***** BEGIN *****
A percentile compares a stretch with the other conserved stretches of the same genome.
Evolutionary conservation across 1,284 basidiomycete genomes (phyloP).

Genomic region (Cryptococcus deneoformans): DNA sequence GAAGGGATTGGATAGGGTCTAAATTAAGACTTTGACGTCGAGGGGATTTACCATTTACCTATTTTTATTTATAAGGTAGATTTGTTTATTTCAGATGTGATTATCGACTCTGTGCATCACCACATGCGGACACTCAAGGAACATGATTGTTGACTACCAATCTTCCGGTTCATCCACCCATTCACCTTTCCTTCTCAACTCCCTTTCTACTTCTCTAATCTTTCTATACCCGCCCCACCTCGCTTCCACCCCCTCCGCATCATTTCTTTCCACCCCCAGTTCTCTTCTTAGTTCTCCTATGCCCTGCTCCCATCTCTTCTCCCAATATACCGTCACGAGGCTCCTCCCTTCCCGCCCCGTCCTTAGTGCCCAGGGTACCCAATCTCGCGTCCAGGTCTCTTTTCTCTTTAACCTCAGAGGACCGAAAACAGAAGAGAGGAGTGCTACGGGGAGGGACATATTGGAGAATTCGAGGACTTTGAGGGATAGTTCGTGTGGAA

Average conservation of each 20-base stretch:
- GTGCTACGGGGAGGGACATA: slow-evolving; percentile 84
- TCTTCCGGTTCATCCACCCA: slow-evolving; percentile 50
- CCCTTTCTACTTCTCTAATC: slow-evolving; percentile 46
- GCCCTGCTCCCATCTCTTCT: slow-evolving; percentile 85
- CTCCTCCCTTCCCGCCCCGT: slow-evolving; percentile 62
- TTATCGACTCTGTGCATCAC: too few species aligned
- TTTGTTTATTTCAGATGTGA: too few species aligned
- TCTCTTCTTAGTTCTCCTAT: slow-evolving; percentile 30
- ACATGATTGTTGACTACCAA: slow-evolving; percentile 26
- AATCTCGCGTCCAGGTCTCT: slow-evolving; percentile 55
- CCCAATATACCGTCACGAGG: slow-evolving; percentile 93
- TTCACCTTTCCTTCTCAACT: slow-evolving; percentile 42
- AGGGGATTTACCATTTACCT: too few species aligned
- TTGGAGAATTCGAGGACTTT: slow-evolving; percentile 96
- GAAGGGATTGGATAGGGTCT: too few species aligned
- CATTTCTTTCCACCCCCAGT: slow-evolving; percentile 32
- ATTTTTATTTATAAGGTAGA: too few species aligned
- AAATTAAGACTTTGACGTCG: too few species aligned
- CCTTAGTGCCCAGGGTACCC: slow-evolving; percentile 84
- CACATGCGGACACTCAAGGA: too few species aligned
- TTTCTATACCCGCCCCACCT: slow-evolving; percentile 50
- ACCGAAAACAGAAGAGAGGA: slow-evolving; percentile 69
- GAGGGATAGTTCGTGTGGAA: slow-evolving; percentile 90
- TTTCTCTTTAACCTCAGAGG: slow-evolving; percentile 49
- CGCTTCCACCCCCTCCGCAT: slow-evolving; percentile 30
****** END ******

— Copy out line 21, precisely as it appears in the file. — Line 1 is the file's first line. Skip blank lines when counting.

- ATTTTTATTTATAAGGTAGA: too few species aligned